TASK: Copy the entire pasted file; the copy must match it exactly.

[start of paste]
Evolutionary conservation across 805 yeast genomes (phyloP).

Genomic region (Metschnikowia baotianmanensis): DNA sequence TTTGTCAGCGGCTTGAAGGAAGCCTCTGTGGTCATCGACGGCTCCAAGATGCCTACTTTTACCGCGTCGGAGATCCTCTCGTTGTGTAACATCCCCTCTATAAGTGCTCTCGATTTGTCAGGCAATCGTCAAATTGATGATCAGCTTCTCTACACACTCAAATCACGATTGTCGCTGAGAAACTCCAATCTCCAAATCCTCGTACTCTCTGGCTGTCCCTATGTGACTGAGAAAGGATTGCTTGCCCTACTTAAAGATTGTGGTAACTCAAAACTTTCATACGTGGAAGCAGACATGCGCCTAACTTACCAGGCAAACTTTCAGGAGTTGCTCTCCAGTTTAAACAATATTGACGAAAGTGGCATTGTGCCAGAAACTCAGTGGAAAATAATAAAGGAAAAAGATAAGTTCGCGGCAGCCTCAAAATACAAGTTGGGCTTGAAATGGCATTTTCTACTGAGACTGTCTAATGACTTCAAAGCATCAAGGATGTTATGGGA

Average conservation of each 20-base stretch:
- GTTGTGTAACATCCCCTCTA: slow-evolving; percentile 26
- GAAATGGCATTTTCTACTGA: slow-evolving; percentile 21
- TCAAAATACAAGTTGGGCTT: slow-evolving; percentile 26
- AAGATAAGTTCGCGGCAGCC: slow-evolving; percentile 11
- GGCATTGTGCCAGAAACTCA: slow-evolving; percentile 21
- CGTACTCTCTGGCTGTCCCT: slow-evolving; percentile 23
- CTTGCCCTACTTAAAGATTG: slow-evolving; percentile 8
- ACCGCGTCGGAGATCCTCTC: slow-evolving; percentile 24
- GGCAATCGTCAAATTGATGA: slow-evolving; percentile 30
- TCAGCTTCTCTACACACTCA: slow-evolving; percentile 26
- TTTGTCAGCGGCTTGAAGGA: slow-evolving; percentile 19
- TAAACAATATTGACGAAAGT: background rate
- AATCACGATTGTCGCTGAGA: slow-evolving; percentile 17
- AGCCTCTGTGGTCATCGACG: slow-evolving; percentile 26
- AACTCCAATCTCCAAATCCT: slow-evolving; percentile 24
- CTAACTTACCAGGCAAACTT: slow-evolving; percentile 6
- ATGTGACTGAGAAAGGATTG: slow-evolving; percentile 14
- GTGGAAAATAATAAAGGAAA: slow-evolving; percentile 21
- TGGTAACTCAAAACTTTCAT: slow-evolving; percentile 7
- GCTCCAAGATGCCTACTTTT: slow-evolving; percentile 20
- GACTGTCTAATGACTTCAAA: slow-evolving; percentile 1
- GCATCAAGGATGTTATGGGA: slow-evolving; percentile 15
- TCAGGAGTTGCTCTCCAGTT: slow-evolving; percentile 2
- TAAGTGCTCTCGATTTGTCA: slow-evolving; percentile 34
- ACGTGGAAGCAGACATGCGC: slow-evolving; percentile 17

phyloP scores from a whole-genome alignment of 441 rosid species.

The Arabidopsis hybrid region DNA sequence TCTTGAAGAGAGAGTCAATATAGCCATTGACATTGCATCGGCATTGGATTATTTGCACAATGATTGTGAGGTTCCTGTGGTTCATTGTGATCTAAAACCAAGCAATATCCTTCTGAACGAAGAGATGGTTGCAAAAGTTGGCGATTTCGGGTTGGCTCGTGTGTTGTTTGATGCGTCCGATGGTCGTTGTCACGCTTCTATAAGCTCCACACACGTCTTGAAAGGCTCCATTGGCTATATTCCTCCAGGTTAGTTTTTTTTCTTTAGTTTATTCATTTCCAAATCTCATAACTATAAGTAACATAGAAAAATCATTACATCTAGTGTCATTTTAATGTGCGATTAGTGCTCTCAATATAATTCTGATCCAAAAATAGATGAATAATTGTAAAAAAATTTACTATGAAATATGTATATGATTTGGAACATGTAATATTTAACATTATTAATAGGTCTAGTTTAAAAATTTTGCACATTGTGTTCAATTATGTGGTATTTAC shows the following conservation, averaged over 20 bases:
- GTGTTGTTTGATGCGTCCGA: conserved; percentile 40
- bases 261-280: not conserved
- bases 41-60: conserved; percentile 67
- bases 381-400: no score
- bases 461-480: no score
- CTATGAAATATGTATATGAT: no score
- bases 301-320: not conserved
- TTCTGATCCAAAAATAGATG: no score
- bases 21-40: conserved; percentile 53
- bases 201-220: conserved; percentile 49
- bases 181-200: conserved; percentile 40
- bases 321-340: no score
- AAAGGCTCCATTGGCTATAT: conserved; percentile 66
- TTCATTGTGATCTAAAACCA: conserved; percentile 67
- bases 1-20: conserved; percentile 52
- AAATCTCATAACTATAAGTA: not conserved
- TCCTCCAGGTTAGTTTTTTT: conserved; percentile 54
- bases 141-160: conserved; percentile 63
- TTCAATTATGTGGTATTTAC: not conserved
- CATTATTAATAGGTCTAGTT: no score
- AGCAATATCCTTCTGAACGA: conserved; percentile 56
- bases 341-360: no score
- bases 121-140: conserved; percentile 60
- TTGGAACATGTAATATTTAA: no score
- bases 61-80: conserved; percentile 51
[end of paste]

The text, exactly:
Evolutionary conservation across 805 yeast genomes (phyloP).

Genomic region (Metschnikowia baotianmanensis): DNA sequence TTTGTCAGCGGCTTGAAGGAAGCCTCTGTGGTCATCGACGGCTCCAAGATGCCTACTTTTACCGCGTCGGAGATCCTCTCGTTGTGTAACATCCCCTCTATAAGTGCTCTCGATTTGTCAGGCAATCGTCAAATTGATGATCAGCTTCTCTACACACTCAAATCACGATTGTCGCTGAGAAACTCCAATCTCCAAATCCTCGTACTCTCTGGCTGTCCCTATGTGACTGAGAAAGGATTGCTTGCCCTACTTAAAGATTGTGGTAACTCAAAACTTTCATACGTGGAAGCAGACATGCGCCTAACTTACCAGGCAAACTTTCAGGAGTTGCTCTCCAGTTTAAACAATATTGACGAAAGTGGCATTGTGCCAGAAACTCAGTGGAAAATAATAAAGGAAAAAGATAAGTTCGCGGCAGCCTCAAAATACAAGTTGGGCTTGAAATGGCATTTTCTACTGAGACTGTCTAATGACTTCAAAGCATCAAGGATGTTATGGGA

Average conservation of each 20-base stretch:
- GTTGTGTAACATCCCCTCTA: slow-evolving; percentile 26
- GAAATGGCATTTTCTACTGA: slow-evolving; percentile 21
- TCAAAATACAAGTTGGGCTT: slow-evolving; percentile 26
- AAGATAAGTTCGCGGCAGCC: slow-evolving; percentile 11
- GGCATTGTGCCAGAAACTCA: slow-evolving; percentile 21
- CGTACTCTCTGGCTGTCCCT: slow-evolving; percentile 23
- CTTGCCCTACTTAAAGATTG: slow-evolving; percentile 8
- ACCGCGTCGGAGATCCTCTC: slow-evolving; percentile 24
- GGCAATCGTCAAATTGATGA: slow-evolving; percentile 30
- TCAGCTTCTCTACACACTCA: slow-evolving; percentile 26
- TTTGTCAGCGGCTTGAAGGA: slow-evolving; percentile 19
- TAAACAATATTGACGAAAGT: background rate
- AATCACGATTGTCGCTGAGA: slow-evolving; percentile 17
- AGCCTCTGTGGTCATCGACG: slow-evolving; percentile 26
- AACTCCAATCTCCAAATCCT: slow-evolving; percentile 24
- CTAACTTACCAGGCAAACTT: slow-evolving; percentile 6
- ATGTGACTGAGAAAGGATTG: slow-evolving; percentile 14
- GTGGAAAATAATAAAGGAAA: slow-evolving; percentile 21
- TGGTAACTCAAAACTTTCAT: slow-evolving; percentile 7
- GCTCCAAGATGCCTACTTTT: slow-evolving; percentile 20
- GACTGTCTAATGACTTCAAA: slow-evolving; percentile 1
- GCATCAAGGATGTTATGGGA: slow-evolving; percentile 15
- TCAGGAGTTGCTCTCCAGTT: slow-evolving; percentile 2
- TAAGTGCTCTCGATTTGTCA: slow-evolving; percentile 34
- ACGTGGAAGCAGACATGCGC: slow-evolving; percentile 17

phyloP scores from a whole-genome alignment of 441 rosid species.

The Arabidopsis hybrid region DNA sequence TCTTGAAGAGAGAGTCAATATAGCCATTGACATTGCATCGGCATTGGATTATTTGCACAATGATTGTGAGGTTCCTGTGGTTCATTGTGATCTAAAACCAAGCAATATCCTTCTGAACGAAGAGATGGTTGCAAAAGTTGGCGATTTCGGGTTGGCTCGTGTGTTGTTTGATGCGTCCGATGGTCGTTGTCACGCTTCTATAAGCTCCACACACGTCTTGAAAGGCTCCATTGGCTATATTCCTCCAGGTTAGTTTTTTTTCTTTAGTTTATTCATTTCCAAATCTCATAACTATAAGTAACATAGAAAAATCATTACATCTAGTGTCATTTTAATGTGCGATTAGTGCTCTCAATATAATTCTGATCCAAAAATAGATGAATAATTGTAAAAAAATTTACTATGAAATATGTATATGATTTGGAACATGTAATATTTAACATTATTAATAGGTCTAGTTTAAAAATTTTGCACATTGTGTTCAATTATGTGGTATTTAC shows the following conservation, averaged over 20 bases:
- GTGTTGTTTGATGCGTCCGA: conserved; percentile 40
- bases 261-280: not conserved
- bases 41-60: conserved; percentile 67
- bases 381-400: no score
- bases 461-480: no score
- CTATGAAATATGTATATGAT: no score
- bases 301-320: not conserved
- TTCTGATCCAAAAATAGATG: no score
- bases 21-40: conserved; percentile 53
- bases 201-220: conserved; percentile 49
- bases 181-200: conserved; percentile 40
- bases 321-340: no score
- AAAGGCTCCATTGGCTATAT: conserved; percentile 66
- TTCATTGTGATCTAAAACCA: conserved; percentile 67
- bases 1-20: conserved; percentile 52
- AAATCTCATAACTATAAGTA: not conserved
- TCCTCCAGGTTAGTTTTTTT: conserved; percentile 54
- bases 141-160: conserved; percentile 63
- TTCAATTATGTGGTATTTAC: not conserved
- CATTATTAATAGGTCTAGTT: no score
- AGCAATATCCTTCTGAACGA: conserved; percentile 56
- bases 341-360: no score
- bases 121-140: conserved; percentile 60
- TTGGAACATGTAATATTTAA: no score
- bases 61-80: conserved; percentile 51